Most reports about COVID-19 focused on how the elderly were at greater risk from the virus. However, new reports are indicating that younger age groups, such as millennials and Gen Z, are vulnerable as well.
During the White House daily briefing on the pandemic, U.S. coronavirus task force coordinator Dr. Deborah Birx expressed concern that there would be a disproportionate number of infections among younger generations. This came after reports had arrived from Europe that indicated that some members of these age groups are getting seriously from the disease.
“There are concerning reports coming out of France and Italy about some young people getting seriously ill, and very seriously ill, in the ICU,” said Birx.
Not just the elderly at risk
So far, the majority of deaths from COVID-19 have been from the elderly as well as those underlying health conditions. As such, health officials worldwide have put more focus on the risks that the outbreak poses to these people, than to younger ones like millennials and Gen Z. This seems to have given the latter generations a false sense of security, making them pay less heed to calls to avoid public gatherings and observe social distancing.
“We think part of this may be that people heeded the early data coming out of China and coming out of South Korea about the elderly or those with pre-existing medical conditions were at particular risk,” stated Birx.
President Donald Trump also weighed in with his own message for young people, some of whom believe that the dangers of the coronavirus have been overblown. He called on younger generations to avoid large gatherings not just to protect themselves, but to protect their loved ones as well.
“I don’t know if you felt invincible when you were very young, but they were feeling totally invincible, or are feeling that way, but they don’t realize that they could be carrying lots of bad things home to grandmother and grandfather and even their parents. So, we want them to heed the advice,” stated the president.
The calls for caution come as thousands of American college students refuse to let the COVID-19 outbreak get in the way of spring break. The annual break traditionally sees American college students going to beaches in Florida and even Mexico.
Deaths among the young are still low
Despite the calls for caution, Birx reassured Americans that there have not been significant numbers of deaths among young people.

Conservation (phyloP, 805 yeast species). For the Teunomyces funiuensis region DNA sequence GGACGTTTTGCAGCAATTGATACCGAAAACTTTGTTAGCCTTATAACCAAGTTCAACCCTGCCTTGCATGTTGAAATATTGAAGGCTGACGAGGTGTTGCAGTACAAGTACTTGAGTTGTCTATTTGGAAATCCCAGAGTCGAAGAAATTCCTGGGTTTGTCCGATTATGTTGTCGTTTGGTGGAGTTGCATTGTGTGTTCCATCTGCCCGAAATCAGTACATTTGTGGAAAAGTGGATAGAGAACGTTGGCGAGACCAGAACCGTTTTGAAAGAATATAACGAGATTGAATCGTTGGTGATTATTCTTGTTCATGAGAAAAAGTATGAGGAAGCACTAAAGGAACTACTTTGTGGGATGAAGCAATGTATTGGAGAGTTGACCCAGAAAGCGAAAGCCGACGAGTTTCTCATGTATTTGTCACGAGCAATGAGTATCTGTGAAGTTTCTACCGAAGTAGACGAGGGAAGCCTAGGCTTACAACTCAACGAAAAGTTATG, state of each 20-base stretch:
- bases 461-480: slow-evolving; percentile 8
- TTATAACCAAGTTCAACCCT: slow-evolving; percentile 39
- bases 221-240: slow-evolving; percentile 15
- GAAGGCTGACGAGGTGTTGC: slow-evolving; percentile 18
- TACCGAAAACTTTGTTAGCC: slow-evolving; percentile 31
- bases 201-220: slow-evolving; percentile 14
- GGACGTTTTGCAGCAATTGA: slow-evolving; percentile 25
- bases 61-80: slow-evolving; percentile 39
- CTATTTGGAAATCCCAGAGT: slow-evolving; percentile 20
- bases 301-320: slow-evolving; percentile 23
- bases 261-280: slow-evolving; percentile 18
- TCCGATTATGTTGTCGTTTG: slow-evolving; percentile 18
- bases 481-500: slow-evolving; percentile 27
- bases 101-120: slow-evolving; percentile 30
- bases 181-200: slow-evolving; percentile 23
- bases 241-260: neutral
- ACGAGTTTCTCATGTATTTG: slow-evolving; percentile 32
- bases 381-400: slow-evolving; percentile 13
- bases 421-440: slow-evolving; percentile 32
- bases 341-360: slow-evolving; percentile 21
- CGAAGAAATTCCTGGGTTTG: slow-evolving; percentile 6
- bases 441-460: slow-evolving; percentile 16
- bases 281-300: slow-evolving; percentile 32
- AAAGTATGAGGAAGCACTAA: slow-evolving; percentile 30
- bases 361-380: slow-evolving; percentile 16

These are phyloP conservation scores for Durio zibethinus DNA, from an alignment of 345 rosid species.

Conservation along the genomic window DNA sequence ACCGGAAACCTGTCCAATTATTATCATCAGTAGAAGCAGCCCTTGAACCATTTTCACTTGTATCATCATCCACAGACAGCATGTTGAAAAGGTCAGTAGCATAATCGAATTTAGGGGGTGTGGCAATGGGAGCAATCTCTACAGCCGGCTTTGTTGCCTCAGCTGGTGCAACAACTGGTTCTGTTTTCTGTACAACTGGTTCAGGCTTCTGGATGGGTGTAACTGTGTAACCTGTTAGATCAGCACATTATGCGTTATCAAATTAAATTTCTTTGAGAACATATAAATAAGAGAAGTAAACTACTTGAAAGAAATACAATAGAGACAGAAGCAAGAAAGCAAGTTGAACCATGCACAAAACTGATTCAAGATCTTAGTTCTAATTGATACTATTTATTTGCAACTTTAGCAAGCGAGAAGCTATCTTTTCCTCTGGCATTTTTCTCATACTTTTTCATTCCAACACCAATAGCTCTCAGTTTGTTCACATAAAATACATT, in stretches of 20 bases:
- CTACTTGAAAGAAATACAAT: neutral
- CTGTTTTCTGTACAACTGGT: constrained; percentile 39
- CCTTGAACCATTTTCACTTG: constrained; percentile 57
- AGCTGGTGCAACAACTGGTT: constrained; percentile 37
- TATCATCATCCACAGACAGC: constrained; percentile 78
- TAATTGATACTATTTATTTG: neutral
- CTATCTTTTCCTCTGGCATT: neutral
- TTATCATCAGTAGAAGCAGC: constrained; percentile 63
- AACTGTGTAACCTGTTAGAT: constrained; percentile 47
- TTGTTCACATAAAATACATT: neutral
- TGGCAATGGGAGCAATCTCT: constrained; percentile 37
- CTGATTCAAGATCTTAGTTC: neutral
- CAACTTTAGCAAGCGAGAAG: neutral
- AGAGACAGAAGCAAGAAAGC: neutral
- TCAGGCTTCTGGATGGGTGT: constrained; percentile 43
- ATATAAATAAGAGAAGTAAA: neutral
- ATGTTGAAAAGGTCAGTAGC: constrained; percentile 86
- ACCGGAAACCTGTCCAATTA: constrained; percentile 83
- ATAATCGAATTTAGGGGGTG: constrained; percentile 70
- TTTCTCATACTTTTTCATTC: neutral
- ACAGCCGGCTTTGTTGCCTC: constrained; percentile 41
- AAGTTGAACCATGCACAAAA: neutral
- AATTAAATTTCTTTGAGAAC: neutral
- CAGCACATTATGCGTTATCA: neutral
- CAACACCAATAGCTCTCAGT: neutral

“We have not seen any significant mortality in the children,” said Birx. “But we are concerned about the early reports coming out of Italy and France. So again, I’m going to call on that generation … not only calling on you to heed what’s in the guidance, but to really ensure that each and every one of you are protecting each other.”
Younger generations tend to “stare down” problems
The reasons younger generations may be continuing to go out, ignoring calls for social distancing may be more than just from early reports stating that the elderly were more at risk. These younger generations’ nonchalant attitude towards the outbreak may also be down to psychology.
“Every generation will react differently [to COVID-19] based on the experiences that generation has had,” stated Paul Gionfriddo, president and CEO of the nonprofit Mental Health America (MHA).
Gionfriddo says that these younger generations tend to “stare down” problems as coping or survival mechanism. This, he says, could be why millennials continue to go out to bars and restaurants despite the threat of the disease.
Studies have already suggested that millennials are actually more stressed than other generations, giving them the nickname “the worry generation.” Meanwhile, a 2018 survey by the American Psychiatric Association (APA) shows that Gen Z are more likely to report poor mental health than other generations.
“When you tack on something like [COVID-19], you’re basically not going to see as dramatic a change in their outlook, because the generation is already so stressed,” stated Gionfriddo.
That said, Gionfriddo stated that it’s important that everyone, regardless of their age, understand that the threat of COVID-19 is real and should be taken seriously.